Hello there! So you want to learn (or practise) Japanese? No matter what level you are it takes a lot of discipline and drive to stay on course for this never-ending journey. If you are like me and not enrolled in any kind of formal classes and have the attention span of Dory from Finding Nemo; then I think this post can help. Here are 7 unorthodox ways to study Japanese.
1. Start a Twitter thread
Twitter is a microblogging social media platform that can serve many purposes. Maybe you use it for jokes/memes, keeping up with news, following your favourite fandom or promoting your business or brand. What about using it to study Japanese? Not in the normal way of only following accounts that tweet kanji, grammar tips, videos etc… (like @Kantaji), but how about tweeting your twitter thread with whatever you are studying/practising? Vocabulary? Grammar? Practice sentences? Whatever it is start your own Twitter thread – I started my own that I update as I go through the Unko Kanji Drill books and its fun to update, review and also interact with other Japanese language learners via the thread.
2. Put Japanese learning stuff EVERYWHERE
Flashcards are cool and all but have you tried putting Japanese grammar, kanji and vocabulary in places you frequent or spend a lot of time in your home? Change your computer wallpaper to Kanji? Add new Japanese target grammar to your fridge door, laying in bed looking at the ceiling? That’s a good place for some vocabulary! Waiting in traffic? Read that light novel you have been putting off checking out. Sitting on the toilet? Put down your phone (eww by the way) and look at that hiragana/katakana chart you *will* put on the wall after reading this.
3. Talk to your smart speaker in Japanese
Smart speakers are all the rage. I am currently testing Alexa via an Amazon Echo Flex. I bought it in Japan so it defaulted to Japanese and after struggling to set it up then finding it so easy to switch to English afterwards I had a light bulb moment. Why not speak to my AI companion in Japanese to practice? I am sure this could work for Google, Siri and others, right? Ask your AI friend the weather in Japanese, count to ten, play a song, trivia etc. The possibilities are endless and switching back and forth from Japanese to English (at least for Alexa) is a simple as flipping a toggle in a smartphone app. Let me know if you’d like a video/post all about the questions I scream at Alexa from time to time so you can talk to your own smart speaker in Japanese.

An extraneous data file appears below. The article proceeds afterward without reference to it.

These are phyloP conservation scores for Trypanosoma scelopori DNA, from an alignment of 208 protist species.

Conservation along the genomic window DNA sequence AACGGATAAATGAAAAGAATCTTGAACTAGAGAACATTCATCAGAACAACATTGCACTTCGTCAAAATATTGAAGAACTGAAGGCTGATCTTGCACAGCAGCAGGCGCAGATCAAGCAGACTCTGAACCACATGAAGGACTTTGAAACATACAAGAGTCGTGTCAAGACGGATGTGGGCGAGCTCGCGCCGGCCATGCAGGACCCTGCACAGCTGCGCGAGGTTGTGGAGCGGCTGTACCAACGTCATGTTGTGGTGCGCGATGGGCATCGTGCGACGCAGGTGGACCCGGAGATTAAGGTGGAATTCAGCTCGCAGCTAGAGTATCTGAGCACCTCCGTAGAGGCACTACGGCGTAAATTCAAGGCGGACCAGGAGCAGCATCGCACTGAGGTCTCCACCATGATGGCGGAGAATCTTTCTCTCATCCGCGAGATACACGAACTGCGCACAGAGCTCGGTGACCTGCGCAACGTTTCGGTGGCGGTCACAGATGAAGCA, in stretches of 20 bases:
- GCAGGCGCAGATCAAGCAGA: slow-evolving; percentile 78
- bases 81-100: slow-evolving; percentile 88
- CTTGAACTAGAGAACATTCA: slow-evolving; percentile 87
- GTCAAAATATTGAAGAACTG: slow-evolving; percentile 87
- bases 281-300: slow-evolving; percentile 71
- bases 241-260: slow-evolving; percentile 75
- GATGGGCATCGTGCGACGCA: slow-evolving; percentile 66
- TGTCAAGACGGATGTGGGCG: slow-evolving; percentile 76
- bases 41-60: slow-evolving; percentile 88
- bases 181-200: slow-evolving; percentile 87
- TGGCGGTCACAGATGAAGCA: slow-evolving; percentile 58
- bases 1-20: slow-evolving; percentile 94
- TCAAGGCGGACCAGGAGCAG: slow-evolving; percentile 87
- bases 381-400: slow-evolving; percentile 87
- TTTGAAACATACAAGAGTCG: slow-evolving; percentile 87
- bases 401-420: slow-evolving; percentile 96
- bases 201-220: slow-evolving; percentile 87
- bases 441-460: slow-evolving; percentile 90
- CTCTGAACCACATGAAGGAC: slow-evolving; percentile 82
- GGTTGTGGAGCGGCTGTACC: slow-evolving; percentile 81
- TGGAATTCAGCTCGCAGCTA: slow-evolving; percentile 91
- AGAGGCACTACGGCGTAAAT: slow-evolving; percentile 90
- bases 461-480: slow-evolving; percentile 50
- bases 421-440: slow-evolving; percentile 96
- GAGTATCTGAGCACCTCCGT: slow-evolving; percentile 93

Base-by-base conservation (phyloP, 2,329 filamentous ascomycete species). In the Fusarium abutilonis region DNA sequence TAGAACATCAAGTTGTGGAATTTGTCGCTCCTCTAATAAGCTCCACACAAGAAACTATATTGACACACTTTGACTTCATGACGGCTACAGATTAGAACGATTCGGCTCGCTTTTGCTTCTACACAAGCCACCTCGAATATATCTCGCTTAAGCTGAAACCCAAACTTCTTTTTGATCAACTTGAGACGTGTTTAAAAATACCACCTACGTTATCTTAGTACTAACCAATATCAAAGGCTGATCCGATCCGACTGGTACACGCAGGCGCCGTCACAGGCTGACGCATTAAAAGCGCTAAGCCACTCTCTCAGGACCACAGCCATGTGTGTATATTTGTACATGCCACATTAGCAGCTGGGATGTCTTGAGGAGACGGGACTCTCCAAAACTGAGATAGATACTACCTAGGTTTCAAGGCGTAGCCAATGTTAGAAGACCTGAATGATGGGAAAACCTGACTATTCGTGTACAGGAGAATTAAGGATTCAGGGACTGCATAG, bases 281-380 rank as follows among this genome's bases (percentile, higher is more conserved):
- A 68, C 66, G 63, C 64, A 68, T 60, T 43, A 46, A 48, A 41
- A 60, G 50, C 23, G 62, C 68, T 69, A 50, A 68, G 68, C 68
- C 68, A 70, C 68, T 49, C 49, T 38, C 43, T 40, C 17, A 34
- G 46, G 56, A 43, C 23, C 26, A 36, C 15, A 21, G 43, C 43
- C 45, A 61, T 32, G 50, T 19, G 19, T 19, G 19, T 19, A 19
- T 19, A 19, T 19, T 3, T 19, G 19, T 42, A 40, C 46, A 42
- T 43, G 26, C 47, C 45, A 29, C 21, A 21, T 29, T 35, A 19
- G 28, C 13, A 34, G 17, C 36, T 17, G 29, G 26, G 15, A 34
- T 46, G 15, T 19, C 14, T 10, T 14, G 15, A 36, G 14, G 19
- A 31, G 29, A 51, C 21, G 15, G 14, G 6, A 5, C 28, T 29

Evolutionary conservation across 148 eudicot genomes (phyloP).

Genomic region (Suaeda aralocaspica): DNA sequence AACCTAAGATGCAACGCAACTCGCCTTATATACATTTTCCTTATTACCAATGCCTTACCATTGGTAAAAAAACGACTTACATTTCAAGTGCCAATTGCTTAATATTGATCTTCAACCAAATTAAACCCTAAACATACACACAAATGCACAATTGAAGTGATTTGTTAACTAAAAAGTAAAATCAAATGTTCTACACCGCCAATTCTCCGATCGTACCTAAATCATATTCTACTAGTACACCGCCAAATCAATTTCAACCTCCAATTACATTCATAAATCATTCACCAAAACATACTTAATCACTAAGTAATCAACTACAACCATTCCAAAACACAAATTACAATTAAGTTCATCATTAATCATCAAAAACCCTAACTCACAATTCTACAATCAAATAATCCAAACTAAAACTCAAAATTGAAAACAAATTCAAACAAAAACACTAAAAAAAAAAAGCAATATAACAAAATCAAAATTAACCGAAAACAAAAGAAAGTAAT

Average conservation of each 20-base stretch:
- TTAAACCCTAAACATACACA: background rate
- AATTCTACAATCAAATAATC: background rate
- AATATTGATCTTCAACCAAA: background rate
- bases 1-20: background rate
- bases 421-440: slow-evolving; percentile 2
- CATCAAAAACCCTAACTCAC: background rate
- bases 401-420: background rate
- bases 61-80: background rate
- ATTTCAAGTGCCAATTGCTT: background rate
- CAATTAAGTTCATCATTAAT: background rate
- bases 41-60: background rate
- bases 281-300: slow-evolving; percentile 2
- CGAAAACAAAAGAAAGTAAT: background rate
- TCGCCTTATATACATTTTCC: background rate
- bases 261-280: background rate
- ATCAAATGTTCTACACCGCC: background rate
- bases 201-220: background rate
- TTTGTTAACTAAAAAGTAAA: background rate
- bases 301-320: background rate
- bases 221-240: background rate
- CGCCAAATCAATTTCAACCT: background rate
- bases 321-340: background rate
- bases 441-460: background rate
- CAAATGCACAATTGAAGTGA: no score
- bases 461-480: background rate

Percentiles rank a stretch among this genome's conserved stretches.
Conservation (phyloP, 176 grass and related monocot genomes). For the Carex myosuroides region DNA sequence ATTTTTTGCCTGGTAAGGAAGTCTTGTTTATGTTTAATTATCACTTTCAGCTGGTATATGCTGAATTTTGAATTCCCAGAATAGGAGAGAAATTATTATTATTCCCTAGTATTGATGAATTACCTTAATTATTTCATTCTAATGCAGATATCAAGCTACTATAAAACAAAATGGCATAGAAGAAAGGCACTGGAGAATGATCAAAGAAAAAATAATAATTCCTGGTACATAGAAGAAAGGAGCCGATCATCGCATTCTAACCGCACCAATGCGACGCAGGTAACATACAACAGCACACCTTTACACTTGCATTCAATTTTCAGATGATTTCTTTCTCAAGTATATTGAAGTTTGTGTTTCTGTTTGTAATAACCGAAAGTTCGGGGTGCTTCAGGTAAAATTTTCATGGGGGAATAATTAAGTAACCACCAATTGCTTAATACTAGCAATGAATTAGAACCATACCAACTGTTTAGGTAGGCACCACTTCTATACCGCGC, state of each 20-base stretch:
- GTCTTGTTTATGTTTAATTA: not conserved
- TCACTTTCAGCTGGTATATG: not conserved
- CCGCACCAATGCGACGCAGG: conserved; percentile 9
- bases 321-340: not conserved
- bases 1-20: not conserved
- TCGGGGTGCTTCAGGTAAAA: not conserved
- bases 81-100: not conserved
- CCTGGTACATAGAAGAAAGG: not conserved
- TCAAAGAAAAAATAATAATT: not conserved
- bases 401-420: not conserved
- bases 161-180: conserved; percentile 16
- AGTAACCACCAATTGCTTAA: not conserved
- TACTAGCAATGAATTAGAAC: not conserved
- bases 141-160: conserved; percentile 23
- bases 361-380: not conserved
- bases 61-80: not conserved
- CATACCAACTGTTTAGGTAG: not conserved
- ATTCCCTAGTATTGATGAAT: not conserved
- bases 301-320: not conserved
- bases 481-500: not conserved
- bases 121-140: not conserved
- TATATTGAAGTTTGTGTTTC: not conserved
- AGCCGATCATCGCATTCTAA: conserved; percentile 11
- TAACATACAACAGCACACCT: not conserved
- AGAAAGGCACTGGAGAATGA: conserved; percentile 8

4. Watch an episode of your favourite series in Japanese
Streaming services are now competing to win the anime-loving hearts (and wallets) of millennials. This means a wide variety of anime series new and old are available on Netflix, Hulu, Amazon Prime Video etc. Why not watch (or rewatch) an episode of your favourite series in Japanese? The aim is not to be translating and understanding every spoken word in real-time (I had to learn to stop trying to do that the hard way) but the let sounds of Japanese, “wash over you”; so to speak, while seeing just how much you can deduce from following what is on screen. Then re-watch the episode in English and see how much you understood. I recommend Aggretsuko for something adult-friendly and hilarious or and Pokemon Journeys which has really simple Japanese aimed at children.
5. Start a Japanese Journal
Keeping a diary in Japanese might not be thought of as one of the unorthodox ways to study Japanese. I am surprised more language learners don’t do this. Admittedly I only started my Japanese diary a few months ago and still don’t do as good a job as I want to updating it. This colour-coded blueprint for my own Japanese language journal is based on what I saw at Yattatachi. I have Kanji in pencil, grammar in gold, vocab in blue, reading practice in grey with reviewing and practice tests in pink. Start your own language journal and share it with me on Twitter @Jamaipanese. Let’s inspire and share with each other.
6. Listen to Children’s songs
Continuing my not-very-original philosophy of learning Japanese as Japanese children do is the suggestion that you listen to Japanese children songs. It’s insane the amount of children songs in Japanese that are available. It helps that Japanese kids have a literal army of characters they grow up with from Crayon Shinchan to Doraemon to Anpanman to Pokemon and more! Children song albums regularly sell well in Japan too, so search around and you can find some real gems. Songs like Rocket Penguin are what I sing and dance to when I want to connect with my inner Japanese 5 year old (please keep that secret between us). YouTube, Spotify and Amazon music has so many selections – ask me for suggestions! Unorthodox ways to study Japanese have never been more embarrassing.
7. Talk to yourself in the mirror
So many Japanese learners (myself included) hit a ceiling and plateau after a while because we generally fail to use the Japanese you are studying in real-life situations. We love to write the sentences, listen to all the things etc but when we actually open our mouths in a natural setting to use the language we often freeze up because our brain is like “What the…., whatz this hen thing thou wanteth watashi to doeth ka? I’m going to confuse you now.” My suggestion? Talk to yourself (in the mirror). Get your brain used to processing and exporting Japanese verbally. Take it a step further and record yourself, then shiver as you listen to your own voice.
Thank you for reading 7 unorthodox ways to study Japanese
Maybe the entries on this list aren’t that strange? How is your Japanese (or any foreign language) journey going? Personally I REALLY feel like I am starting to make some progress again after progressing then regressing over and over again over the years as I study Japanese on and off again. Leave a comment below or tweet me @Jamaipanese and if you found this post helpful and read this far please subscribe to my YouTube channel. Cheers!